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The Lab Is Closed: A Collective Future Is Open

by Matthew Applegate

The fallout from our current crises has not yet settled. As we have adapted to online iterations of our work, we have also experienced a profound loss of life, paired with an unprecedented economic collapse. How these crises might affect higher education writ large is perhaps already glimpsed by present conditions of austerity. For Digital Humanities (DH), the uneven and combined effects of the crises could fundamentally alter our disciplinary practice.

Digital Humanities are an assemblage of academic tools and methods that demand intellectual evolution. This is, first, a fact of DH’s disciplinary formation–interdisciplinary and technologically driven–but one that is still frequently debated. Second, the demand to evolve is a political principle realized in DH’s practice. Among its many iterations, traits like collaboration, generative thinking, and making are centered, modeling an intellectual evolution meant to resist individualism in the rush to produce knowledge within larger structures of individual gain. How these disciplinary practices are distinguished from long-established modes of humanistic inquiry define DH as much as they create inevitable tension.

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MATTHEW APPLEGATE is an assistant professor of English and digital humanities and director of the Writing Concentration at Molloy College in New York. Photo Credit: Lukas Firestone

Despite its digital character, institutional space—particularly the laboratory space—is most often the control mechanism that allows DH to realize its disciplinary potential. The lab, and all of its attendant costs, provides the material conditions for DH to affect humanistic inquiry because it gives us space to occupy. The DH lab might mimic more traditional iterations of the space, but it is often housed within a communal space like a library, maximizing the lab’s interdisciplinary potential. The lab is the chapter house of DH praxis, tantamount to access, technology, affiliation, and so many more aspects of what DH scholarship assumes in its practice. But what happens when the lab is closed, in some cases, for good? The question is not new to our condition of crisis, but is certainly more pressing. Perhaps the most obvious consideration here is precisely how institutional closure will produce conditions of unequal access. The speed at which DH labs reopen and provide their participants with resources will be a marker of privilege—prestige institutions stand to widen an already far-reaching gap between land-grant and teaching institutions of various sizes. For many of us, if not the majority, re-creating the resources and experience of the lab in our apartments or via Zoom is an impossibility. Even DH’s minimal iterations, which often offer the best examples of collaborative DH work, are likely to be inaccessible to most in our isolated and fragmented experiences of a global pandemic.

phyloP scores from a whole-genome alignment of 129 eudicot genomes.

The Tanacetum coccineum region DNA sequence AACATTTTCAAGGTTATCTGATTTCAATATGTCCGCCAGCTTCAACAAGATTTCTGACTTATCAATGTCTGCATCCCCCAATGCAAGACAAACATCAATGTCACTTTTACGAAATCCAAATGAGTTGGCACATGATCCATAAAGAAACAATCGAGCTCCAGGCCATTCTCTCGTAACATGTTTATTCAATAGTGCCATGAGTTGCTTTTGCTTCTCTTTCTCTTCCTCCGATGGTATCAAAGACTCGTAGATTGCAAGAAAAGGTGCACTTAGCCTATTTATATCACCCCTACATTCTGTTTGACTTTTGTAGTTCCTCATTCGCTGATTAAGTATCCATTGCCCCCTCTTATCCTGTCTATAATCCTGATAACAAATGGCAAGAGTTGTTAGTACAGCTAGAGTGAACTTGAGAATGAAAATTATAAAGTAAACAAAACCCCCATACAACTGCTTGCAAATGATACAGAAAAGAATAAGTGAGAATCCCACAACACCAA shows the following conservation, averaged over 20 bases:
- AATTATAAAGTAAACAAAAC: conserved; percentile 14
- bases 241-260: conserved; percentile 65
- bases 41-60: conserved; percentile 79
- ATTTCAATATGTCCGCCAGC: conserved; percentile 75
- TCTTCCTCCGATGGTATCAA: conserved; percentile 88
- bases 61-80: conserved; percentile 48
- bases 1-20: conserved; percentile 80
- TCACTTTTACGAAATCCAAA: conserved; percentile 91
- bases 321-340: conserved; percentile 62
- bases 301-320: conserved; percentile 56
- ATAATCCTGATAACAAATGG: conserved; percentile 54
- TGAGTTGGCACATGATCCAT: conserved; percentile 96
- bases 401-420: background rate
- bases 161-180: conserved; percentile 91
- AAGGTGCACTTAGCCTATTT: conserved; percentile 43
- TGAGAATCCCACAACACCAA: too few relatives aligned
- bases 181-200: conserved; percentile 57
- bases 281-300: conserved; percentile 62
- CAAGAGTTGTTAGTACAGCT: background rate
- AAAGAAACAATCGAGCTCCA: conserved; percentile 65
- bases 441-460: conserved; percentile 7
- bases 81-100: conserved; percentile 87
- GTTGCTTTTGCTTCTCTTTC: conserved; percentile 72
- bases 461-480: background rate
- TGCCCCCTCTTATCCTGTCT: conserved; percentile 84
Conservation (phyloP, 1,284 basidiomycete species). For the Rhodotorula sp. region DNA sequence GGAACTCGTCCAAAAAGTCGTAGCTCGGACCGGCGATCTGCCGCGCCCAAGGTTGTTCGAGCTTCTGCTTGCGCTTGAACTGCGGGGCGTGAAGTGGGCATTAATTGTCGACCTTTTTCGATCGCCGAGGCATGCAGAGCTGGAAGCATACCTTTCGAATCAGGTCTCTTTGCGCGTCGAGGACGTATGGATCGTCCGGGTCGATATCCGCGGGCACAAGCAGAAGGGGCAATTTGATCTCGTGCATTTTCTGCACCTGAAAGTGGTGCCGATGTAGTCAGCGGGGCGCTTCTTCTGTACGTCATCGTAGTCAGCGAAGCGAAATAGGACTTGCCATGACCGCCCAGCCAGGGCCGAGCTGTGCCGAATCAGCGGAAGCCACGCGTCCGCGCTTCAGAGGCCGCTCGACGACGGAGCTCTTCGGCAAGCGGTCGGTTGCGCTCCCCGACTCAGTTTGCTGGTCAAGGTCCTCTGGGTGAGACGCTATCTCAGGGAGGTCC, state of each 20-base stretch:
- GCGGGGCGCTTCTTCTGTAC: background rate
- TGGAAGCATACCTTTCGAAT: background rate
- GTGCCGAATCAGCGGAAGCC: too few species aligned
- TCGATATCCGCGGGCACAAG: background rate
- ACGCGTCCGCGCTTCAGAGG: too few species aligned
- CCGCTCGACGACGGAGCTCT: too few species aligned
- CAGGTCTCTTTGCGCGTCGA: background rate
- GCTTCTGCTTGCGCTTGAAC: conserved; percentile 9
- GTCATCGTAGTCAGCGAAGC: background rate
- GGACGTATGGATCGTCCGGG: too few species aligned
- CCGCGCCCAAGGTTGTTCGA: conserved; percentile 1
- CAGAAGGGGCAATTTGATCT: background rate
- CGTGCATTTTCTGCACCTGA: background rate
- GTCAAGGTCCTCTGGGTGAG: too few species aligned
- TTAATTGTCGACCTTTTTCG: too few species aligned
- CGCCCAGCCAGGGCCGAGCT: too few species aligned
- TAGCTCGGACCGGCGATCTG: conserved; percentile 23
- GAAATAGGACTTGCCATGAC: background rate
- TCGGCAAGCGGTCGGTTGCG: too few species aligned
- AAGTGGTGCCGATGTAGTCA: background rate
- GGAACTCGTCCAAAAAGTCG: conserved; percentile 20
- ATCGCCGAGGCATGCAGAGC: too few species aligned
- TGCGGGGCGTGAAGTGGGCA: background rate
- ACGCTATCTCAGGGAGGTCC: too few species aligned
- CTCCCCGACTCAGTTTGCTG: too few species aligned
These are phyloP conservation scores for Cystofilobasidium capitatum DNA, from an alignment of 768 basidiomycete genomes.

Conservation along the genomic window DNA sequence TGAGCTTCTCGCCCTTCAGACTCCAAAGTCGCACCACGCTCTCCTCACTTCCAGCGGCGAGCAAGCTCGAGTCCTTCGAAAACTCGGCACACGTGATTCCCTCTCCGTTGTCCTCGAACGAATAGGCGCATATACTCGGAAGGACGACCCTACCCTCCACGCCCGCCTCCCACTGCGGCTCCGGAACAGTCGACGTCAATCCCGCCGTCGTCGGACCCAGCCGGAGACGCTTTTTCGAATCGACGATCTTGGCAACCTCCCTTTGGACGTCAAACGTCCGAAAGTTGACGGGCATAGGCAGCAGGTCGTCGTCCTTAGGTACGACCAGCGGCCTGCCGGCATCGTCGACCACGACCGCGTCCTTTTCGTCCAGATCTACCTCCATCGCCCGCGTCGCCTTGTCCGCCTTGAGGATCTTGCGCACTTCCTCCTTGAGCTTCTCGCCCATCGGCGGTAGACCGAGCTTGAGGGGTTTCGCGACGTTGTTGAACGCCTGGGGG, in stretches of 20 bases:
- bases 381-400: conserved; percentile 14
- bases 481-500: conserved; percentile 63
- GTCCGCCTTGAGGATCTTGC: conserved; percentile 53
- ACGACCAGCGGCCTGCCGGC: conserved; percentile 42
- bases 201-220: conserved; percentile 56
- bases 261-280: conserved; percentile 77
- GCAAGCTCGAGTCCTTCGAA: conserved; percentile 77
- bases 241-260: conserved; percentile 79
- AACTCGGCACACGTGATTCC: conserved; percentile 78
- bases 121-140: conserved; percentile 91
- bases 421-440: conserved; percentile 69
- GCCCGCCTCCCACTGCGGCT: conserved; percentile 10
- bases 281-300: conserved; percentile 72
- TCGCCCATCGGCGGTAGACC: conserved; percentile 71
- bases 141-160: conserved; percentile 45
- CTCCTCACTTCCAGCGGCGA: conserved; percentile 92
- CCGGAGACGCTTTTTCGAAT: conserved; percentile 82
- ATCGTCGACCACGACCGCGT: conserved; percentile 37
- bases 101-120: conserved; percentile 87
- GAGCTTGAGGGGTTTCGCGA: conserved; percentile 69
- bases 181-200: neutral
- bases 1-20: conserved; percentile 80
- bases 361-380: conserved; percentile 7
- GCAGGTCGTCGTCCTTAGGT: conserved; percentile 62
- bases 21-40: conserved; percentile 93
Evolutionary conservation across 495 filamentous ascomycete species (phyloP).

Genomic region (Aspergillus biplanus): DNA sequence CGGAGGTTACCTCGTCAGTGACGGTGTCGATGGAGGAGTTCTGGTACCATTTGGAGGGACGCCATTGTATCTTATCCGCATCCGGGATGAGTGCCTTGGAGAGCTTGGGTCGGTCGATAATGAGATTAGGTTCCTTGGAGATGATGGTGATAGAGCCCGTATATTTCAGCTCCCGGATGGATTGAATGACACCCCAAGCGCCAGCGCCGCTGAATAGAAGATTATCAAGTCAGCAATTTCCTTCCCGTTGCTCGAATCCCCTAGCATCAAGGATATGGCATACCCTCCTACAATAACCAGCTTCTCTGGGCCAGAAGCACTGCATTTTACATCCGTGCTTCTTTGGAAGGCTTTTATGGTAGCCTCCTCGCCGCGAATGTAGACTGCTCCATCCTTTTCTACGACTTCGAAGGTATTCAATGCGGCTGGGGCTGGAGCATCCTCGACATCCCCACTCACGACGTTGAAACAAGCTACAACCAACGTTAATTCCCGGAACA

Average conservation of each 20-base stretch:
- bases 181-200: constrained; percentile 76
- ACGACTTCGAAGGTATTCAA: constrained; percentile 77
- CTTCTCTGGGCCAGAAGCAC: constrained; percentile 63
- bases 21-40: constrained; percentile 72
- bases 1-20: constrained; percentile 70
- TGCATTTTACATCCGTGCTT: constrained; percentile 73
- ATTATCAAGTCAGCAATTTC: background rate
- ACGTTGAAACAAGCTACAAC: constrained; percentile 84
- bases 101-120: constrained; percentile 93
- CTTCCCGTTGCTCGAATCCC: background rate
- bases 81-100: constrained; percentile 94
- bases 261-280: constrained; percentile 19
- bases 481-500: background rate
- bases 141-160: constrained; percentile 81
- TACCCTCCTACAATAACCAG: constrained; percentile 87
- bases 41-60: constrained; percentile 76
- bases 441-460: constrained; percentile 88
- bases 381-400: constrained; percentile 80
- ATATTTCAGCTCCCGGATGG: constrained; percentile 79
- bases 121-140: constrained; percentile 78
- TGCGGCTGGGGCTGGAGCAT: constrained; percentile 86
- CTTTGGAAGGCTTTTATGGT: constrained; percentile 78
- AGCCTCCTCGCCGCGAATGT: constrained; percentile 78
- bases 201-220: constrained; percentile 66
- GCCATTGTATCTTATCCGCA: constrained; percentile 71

Perhaps the less obvious consideration of DH’s disciplinary evolution lies outside its preferred institutional space. Perhaps it’s not a question of space at all, but of method. Consider David M. Berry and Anders Fagerjord’s argument in their coauthored Digital Humanities: DH “needs to become more self-reflexive and, yes, theoretical in its approaches, to widen its intellectual breadth and depth” (11). Theory’s status in DH work remains marginal. Feminist and postcolonial interventions in DH are our most visible theoretical incursions, but Berry and Fagerjord’s argument aims to center incursions like these and expand them, “deepening [DH’s] critical reflexivity about the work and methods of its subject area” (18). It could be, to echo bell hooks’s “Theory as Liberatory Practice,” the formation of a disciplinary disposition where “our lived experience of theorizing is fundamentally linked to processes of self-recovery, of collective liberation”; a condition where “no gap exists between theory and practice” (2).